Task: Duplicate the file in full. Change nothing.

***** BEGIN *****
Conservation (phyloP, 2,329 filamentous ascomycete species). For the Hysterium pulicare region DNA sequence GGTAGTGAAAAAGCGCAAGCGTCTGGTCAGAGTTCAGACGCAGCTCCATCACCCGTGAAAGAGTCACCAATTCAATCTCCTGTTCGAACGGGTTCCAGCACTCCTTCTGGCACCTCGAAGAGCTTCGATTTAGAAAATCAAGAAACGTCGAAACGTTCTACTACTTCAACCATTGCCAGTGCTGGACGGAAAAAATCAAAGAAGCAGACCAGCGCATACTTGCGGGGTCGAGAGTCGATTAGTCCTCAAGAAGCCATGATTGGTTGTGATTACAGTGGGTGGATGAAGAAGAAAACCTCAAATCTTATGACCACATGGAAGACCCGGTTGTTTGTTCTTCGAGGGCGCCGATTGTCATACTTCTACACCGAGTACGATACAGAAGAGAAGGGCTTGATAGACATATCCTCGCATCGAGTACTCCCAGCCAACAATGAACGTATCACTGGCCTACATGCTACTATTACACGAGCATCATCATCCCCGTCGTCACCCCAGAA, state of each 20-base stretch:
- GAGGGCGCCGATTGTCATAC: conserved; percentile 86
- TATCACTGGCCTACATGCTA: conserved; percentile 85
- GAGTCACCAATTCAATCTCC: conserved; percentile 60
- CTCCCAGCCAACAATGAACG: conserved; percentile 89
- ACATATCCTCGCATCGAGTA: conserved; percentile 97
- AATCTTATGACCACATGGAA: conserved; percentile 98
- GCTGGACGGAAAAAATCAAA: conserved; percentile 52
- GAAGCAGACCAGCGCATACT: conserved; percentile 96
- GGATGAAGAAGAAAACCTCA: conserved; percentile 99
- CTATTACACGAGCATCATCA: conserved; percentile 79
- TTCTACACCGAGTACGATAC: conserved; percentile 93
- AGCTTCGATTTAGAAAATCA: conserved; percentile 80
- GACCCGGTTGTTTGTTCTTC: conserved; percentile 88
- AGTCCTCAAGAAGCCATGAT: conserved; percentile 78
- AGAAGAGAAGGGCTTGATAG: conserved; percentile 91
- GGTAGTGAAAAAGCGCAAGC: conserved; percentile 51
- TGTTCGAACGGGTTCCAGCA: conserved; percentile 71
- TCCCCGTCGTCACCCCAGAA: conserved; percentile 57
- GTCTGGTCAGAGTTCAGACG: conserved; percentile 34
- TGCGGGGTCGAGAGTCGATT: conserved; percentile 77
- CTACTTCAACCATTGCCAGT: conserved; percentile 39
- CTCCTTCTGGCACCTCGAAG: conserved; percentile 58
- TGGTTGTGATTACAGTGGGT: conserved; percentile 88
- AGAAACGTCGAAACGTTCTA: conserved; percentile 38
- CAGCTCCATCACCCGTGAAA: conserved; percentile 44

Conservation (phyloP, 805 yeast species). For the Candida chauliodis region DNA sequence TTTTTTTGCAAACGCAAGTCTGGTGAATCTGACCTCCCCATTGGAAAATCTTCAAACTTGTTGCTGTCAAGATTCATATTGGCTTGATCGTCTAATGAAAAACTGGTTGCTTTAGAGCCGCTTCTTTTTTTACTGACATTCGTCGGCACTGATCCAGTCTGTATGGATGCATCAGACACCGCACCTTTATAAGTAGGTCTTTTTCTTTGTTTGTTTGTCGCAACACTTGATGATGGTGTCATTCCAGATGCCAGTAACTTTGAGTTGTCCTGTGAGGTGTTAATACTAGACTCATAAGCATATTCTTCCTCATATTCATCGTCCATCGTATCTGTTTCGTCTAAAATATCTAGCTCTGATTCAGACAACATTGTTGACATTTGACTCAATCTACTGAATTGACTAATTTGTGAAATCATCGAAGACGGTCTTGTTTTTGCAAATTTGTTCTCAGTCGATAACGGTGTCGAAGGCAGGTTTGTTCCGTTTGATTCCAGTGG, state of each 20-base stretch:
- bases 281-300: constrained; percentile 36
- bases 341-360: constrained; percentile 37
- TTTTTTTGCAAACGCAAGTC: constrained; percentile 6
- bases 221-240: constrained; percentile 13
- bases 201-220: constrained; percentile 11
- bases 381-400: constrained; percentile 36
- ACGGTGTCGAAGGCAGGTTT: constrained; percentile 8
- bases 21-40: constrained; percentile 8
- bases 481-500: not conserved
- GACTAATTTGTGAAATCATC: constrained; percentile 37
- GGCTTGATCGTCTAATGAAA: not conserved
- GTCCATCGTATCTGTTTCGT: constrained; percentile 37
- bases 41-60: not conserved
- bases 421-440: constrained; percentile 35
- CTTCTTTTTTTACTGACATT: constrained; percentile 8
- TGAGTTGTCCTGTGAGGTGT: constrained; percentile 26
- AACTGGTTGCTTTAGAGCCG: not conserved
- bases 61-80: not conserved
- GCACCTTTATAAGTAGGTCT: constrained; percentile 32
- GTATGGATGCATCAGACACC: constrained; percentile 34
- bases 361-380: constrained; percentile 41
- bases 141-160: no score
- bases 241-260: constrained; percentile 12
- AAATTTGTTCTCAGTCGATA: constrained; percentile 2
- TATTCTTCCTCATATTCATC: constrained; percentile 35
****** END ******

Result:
Conservation (phyloP, 2,329 filamentous ascomycete species). For the Hysterium pulicare region DNA sequence GGTAGTGAAAAAGCGCAAGCGTCTGGTCAGAGTTCAGACGCAGCTCCATCACCCGTGAAAGAGTCACCAATTCAATCTCCTGTTCGAACGGGTTCCAGCACTCCTTCTGGCACCTCGAAGAGCTTCGATTTAGAAAATCAAGAAACGTCGAAACGTTCTACTACTTCAACCATTGCCAGTGCTGGACGGAAAAAATCAAAGAAGCAGACCAGCGCATACTTGCGGGGTCGAGAGTCGATTAGTCCTCAAGAAGCCATGATTGGTTGTGATTACAGTGGGTGGATGAAGAAGAAAACCTCAAATCTTATGACCACATGGAAGACCCGGTTGTTTGTTCTTCGAGGGCGCCGATTGTCATACTTCTACACCGAGTACGATACAGAAGAGAAGGGCTTGATAGACATATCCTCGCATCGAGTACTCCCAGCCAACAATGAACGTATCACTGGCCTACATGCTACTATTACACGAGCATCATCATCCCCGTCGTCACCCCAGAA, state of each 20-base stretch:
- GAGGGCGCCGATTGTCATAC: conserved; percentile 86
- TATCACTGGCCTACATGCTA: conserved; percentile 85
- GAGTCACCAATTCAATCTCC: conserved; percentile 60
- CTCCCAGCCAACAATGAACG: conserved; percentile 89
- ACATATCCTCGCATCGAGTA: conserved; percentile 97
- AATCTTATGACCACATGGAA: conserved; percentile 98
- GCTGGACGGAAAAAATCAAA: conserved; percentile 52
- GAAGCAGACCAGCGCATACT: conserved; percentile 96
- GGATGAAGAAGAAAACCTCA: conserved; percentile 99
- CTATTACACGAGCATCATCA: conserved; percentile 79
- TTCTACACCGAGTACGATAC: conserved; percentile 93
- AGCTTCGATTTAGAAAATCA: conserved; percentile 80
- GACCCGGTTGTTTGTTCTTC: conserved; percentile 88
- AGTCCTCAAGAAGCCATGAT: conserved; percentile 78
- AGAAGAGAAGGGCTTGATAG: conserved; percentile 91
- GGTAGTGAAAAAGCGCAAGC: conserved; percentile 51
- TGTTCGAACGGGTTCCAGCA: conserved; percentile 71
- TCCCCGTCGTCACCCCAGAA: conserved; percentile 57
- GTCTGGTCAGAGTTCAGACG: conserved; percentile 34
- TGCGGGGTCGAGAGTCGATT: conserved; percentile 77
- CTACTTCAACCATTGCCAGT: conserved; percentile 39
- CTCCTTCTGGCACCTCGAAG: conserved; percentile 58
- TGGTTGTGATTACAGTGGGT: conserved; percentile 88
- AGAAACGTCGAAACGTTCTA: conserved; percentile 38
- CAGCTCCATCACCCGTGAAA: conserved; percentile 44

Conservation (phyloP, 805 yeast species). For the Candida chauliodis region DNA sequence TTTTTTTGCAAACGCAAGTCTGGTGAATCTGACCTCCCCATTGGAAAATCTTCAAACTTGTTGCTGTCAAGATTCATATTGGCTTGATCGTCTAATGAAAAACTGGTTGCTTTAGAGCCGCTTCTTTTTTTACTGACATTCGTCGGCACTGATCCAGTCTGTATGGATGCATCAGACACCGCACCTTTATAAGTAGGTCTTTTTCTTTGTTTGTTTGTCGCAACACTTGATGATGGTGTCATTCCAGATGCCAGTAACTTTGAGTTGTCCTGTGAGGTGTTAATACTAGACTCATAAGCATATTCTTCCTCATATTCATCGTCCATCGTATCTGTTTCGTCTAAAATATCTAGCTCTGATTCAGACAACATTGTTGACATTTGACTCAATCTACTGAATTGACTAATTTGTGAAATCATCGAAGACGGTCTTGTTTTTGCAAATTTGTTCTCAGTCGATAACGGTGTCGAAGGCAGGTTTGTTCCGTTTGATTCCAGTGG, state of each 20-base stretch:
- bases 281-300: constrained; percentile 36
- bases 341-360: constrained; percentile 37
- TTTTTTTGCAAACGCAAGTC: constrained; percentile 6
- bases 221-240: constrained; percentile 13
- bases 201-220: constrained; percentile 11
- bases 381-400: constrained; percentile 36
- ACGGTGTCGAAGGCAGGTTT: constrained; percentile 8
- bases 21-40: constrained; percentile 8
- bases 481-500: not conserved
- GACTAATTTGTGAAATCATC: constrained; percentile 37
- GGCTTGATCGTCTAATGAAA: not conserved
- GTCCATCGTATCTGTTTCGT: constrained; percentile 37
- bases 41-60: not conserved
- bases 421-440: constrained; percentile 35
- CTTCTTTTTTTACTGACATT: constrained; percentile 8
- TGAGTTGTCCTGTGAGGTGT: constrained; percentile 26
- AACTGGTTGCTTTAGAGCCG: not conserved
- bases 61-80: not conserved
- GCACCTTTATAAGTAGGTCT: constrained; percentile 32
- GTATGGATGCATCAGACACC: constrained; percentile 34
- bases 361-380: constrained; percentile 41
- bases 141-160: no score
- bases 241-260: constrained; percentile 12
- AAATTTGTTCTCAGTCGATA: constrained; percentile 2
- TATTCTTCCTCATATTCATC: constrained; percentile 35